Why Online Retailers Go Upmarket — And How to Join Them
Historically, upmarket luxury goods were reserved for face-to-face, brick-and-mortar retail locations. The reason, as noted by Forbes, was that cachet and availability were the two biggest stumbling blocks. If anyone can easily order high-end goods, do they lose the label of luxury?
Companies that embrace the trend to online upmarket sales are enjoying substantial growth. Research firm Bain and Company found that sales growth for online channels was up 24 percent in 2017 alone. The market is also largely untapped, with just nine percent of all personal luxury goods sold online.
But it’s one thing to recognize market opportunity and another to make effective inroads, especially given the high expectations of upmarket customers. How do companies operating (and breaking into) the Middle East make the jump from mid-market e-commerce retailers or high-end brick-and-mortar luxury sellers to conquer the online market?
There’s a market for luxury across the Middle East. As noted by the Gulf Marketing Review, an emerging set of consumers across the region — including the UAE and Saudi Arabia — are driving a $10 billion e-commerce market forecast this year. As noted by Arabian Business, meanwhile, 56 percent of MENA respondents said they now use their smartphone “as their main tool for online purchasing.”
For online brands looking to go upmarket, existing e-commerce storefronts aren’t enough. New-generation luxury consumers don’t just want static product pages and generic descriptions. They want mobile technology to deliver seamless experiences and showcase luxury goods wherever they choose to focus on those brands. As noted by Forbes, for example, near-luxury men’s clothing retailer Bonobos doesn’t just show male models wearing their high-end clothing; their webstore shows men moving around in the garments, talking to each other and showcasing how the clothing pieces move and interact with each other.
Put simply, to succeed in an upmarket online world, seeing is believing. Immersive visuals trump hyperbolic descriptions and rival assurances of quality.
Finding Your Audience
As noted by the GMR piece, luxury brands have discovered that e-commerce localization of social and website pages is critical to attract buyers across the MENA region.
Social media drives sales, especially in luxury markets where word-of-mouth is more important than on-site promotions or promises. Luxury brands must also target their audience more narrowly than mid-market retailers, and this starts with effective localization. Pages that contain obvious localization areas that ignore cultural language constructions or are simply reskins of descriptions for other countries won’t attract the interest brands need to generate long-term loyalty.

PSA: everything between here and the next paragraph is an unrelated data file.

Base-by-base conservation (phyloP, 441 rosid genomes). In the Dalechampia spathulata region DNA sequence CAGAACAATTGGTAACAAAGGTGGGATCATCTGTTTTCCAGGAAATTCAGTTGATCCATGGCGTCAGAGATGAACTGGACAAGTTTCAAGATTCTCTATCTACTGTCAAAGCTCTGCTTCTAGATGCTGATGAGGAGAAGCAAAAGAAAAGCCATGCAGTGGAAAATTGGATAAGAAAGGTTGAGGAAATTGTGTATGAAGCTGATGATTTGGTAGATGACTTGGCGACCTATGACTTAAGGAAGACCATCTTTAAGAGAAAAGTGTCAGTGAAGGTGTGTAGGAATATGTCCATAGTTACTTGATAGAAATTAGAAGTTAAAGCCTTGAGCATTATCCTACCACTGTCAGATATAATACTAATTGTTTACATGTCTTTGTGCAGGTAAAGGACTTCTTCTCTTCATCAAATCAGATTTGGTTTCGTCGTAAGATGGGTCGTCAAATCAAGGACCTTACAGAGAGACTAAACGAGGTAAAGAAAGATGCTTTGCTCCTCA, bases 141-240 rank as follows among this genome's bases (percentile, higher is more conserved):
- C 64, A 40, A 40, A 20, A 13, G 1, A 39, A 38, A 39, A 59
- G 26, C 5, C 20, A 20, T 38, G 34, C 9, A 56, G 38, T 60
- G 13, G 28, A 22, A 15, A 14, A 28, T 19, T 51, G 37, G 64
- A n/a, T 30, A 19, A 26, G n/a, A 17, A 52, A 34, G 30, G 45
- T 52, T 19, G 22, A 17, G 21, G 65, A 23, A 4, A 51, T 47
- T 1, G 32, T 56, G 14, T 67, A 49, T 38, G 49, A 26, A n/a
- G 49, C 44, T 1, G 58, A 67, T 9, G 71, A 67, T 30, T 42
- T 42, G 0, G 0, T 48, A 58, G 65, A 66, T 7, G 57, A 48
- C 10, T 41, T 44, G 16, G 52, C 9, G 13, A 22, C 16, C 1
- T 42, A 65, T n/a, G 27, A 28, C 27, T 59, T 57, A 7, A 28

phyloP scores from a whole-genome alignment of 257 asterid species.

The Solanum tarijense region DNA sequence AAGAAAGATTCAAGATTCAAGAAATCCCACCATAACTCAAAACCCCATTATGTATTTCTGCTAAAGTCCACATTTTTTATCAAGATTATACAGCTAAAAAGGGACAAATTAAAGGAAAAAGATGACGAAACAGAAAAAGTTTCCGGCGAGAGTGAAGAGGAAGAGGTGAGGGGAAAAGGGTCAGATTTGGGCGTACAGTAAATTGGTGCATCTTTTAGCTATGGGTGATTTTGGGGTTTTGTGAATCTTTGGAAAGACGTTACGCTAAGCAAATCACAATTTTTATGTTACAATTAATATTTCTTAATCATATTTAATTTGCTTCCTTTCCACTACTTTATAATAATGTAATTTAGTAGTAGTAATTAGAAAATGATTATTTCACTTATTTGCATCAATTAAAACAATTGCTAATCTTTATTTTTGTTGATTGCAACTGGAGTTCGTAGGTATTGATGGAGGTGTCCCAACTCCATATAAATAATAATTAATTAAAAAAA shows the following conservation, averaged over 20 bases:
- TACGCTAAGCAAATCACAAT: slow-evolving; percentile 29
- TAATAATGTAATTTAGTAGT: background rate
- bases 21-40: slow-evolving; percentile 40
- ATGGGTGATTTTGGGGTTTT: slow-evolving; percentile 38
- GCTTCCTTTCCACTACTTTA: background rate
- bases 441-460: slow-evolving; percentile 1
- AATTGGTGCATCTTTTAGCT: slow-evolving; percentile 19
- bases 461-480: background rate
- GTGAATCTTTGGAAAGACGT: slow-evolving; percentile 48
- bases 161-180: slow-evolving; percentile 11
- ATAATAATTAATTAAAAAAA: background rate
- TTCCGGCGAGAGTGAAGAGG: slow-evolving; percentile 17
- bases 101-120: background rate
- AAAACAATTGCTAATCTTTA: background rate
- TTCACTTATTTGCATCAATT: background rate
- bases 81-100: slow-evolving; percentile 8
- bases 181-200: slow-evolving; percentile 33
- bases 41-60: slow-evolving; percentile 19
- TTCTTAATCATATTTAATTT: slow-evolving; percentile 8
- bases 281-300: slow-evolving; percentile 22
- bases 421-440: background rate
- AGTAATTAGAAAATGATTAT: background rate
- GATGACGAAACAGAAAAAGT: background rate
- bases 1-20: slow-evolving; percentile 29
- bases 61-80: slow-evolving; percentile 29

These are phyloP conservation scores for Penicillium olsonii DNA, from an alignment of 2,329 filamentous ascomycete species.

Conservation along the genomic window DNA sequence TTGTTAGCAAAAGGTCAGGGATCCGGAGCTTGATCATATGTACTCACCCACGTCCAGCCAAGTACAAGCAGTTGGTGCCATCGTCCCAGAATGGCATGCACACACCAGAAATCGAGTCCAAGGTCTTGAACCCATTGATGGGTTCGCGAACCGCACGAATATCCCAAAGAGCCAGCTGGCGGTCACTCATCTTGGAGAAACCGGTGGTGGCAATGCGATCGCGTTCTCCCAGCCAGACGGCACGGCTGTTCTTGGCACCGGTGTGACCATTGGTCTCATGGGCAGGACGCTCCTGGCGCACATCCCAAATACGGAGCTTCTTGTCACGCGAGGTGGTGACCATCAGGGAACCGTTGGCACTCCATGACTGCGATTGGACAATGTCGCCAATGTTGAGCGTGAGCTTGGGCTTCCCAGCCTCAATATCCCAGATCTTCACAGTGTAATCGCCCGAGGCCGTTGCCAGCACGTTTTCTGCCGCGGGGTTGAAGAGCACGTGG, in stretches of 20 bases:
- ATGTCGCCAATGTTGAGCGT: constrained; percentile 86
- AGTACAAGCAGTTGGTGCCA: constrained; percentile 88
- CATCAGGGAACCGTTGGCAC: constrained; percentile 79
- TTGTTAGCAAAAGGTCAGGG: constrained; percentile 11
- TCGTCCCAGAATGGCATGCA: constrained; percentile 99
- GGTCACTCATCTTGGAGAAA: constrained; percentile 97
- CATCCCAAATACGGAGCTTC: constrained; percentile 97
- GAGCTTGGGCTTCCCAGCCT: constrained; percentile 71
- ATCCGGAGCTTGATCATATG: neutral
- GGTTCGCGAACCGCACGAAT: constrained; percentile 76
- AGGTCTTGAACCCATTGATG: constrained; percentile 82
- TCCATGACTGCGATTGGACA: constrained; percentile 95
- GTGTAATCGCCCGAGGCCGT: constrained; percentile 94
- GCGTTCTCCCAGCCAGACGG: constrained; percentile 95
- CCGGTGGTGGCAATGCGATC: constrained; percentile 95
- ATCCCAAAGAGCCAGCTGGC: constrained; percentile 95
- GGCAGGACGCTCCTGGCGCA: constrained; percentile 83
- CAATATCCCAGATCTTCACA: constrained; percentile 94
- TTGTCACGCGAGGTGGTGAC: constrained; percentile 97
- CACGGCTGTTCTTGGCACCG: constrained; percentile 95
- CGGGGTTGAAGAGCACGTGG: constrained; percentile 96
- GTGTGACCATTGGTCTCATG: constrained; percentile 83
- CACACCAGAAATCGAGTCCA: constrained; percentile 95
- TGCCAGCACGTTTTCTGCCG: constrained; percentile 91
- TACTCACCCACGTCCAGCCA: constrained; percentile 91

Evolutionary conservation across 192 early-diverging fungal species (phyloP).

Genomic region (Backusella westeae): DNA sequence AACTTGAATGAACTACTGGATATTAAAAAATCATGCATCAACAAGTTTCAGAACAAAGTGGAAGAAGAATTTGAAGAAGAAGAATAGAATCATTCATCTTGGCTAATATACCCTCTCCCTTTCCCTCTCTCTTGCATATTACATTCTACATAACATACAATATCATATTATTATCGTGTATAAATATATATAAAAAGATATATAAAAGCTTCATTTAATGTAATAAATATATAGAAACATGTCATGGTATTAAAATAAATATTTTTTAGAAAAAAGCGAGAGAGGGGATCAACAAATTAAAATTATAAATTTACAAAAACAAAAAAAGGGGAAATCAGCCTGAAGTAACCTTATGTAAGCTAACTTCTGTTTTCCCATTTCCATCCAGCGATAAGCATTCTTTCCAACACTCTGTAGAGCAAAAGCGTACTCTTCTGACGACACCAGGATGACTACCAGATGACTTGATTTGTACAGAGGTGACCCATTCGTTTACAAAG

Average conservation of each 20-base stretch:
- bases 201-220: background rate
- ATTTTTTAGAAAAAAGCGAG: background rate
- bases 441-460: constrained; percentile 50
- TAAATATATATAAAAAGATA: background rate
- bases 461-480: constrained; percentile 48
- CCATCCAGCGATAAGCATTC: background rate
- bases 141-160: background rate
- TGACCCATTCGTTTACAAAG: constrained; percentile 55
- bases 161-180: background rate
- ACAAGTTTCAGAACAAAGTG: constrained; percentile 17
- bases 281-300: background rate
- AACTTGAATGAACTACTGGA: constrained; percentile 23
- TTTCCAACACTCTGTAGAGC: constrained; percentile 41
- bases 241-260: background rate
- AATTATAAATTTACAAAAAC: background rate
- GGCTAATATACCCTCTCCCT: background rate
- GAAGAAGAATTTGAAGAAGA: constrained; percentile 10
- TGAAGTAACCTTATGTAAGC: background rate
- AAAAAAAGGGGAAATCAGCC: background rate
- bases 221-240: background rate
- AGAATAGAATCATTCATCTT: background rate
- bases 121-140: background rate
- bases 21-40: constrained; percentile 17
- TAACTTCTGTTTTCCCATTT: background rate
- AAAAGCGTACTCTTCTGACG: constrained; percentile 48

Consider a recent Entrepreneur piece about the value of moving upmarket: In many cases, 80 percent of revenue comes from 20 percent of customers. This is true in luxury e-commerce as well — while many buyers will purchase a single item or two over the course of a year, high-volume, high-profit customers are critical to online success. The key to attracting and keeping their interest is creating customized, localized pages that reflect their experience rather than the generic experience of Middle East citizens.
The takeaway? Find your audience, and you’ll find your 20 percent.
Influencing the Outcome
Luxury brands are personal brands. While mid-market e-commerce goods are often used to meet a specific need or solve a specific problem, upmarket purchases are designed for personal interaction. Buyers show them to friends, rave about them to family and write about them online.
This is critical in the Middle East market, where women especially are now interacting with brands and Instagram influencers online. As noted by Digiday, MENA-based beauty experts are “particularly in demand of late, especially as the conversations around skin tone and shade range become more of the norm by cosmetics and skin care companies.”
By partnering with influencers to show Middle East consumers people who look like them purchasing and using luxury products, it’s possible to create a sense of personal connection and identity. With e-commerce upmarket sales quickly expanding, this is critical — companies able to secure consumer interest before online luxury goods go mainstream in the MENA market have the chance to capture the cachet favored by traditional luxury brands.
The New Luxury
Online is the way forward for luxury brands. As a result, companies are both scaling up their offerings and developing e-commerce platforms to leverage this growing market opportunity.
In the Middle East specifically, rising mobile device use coupled with regional identity and evolving social media use is changing the way users find, evaluate and purchase luxury goods. No longer are brick-and-mortar stores the only way to create social buzz and showcase high-end products. Now, the right e-commerce presence can drive word of mouth and create organic upmarket reputation.
The new luxury has arrived. Online MENA retailers are going upmarket — and there’s room to grow.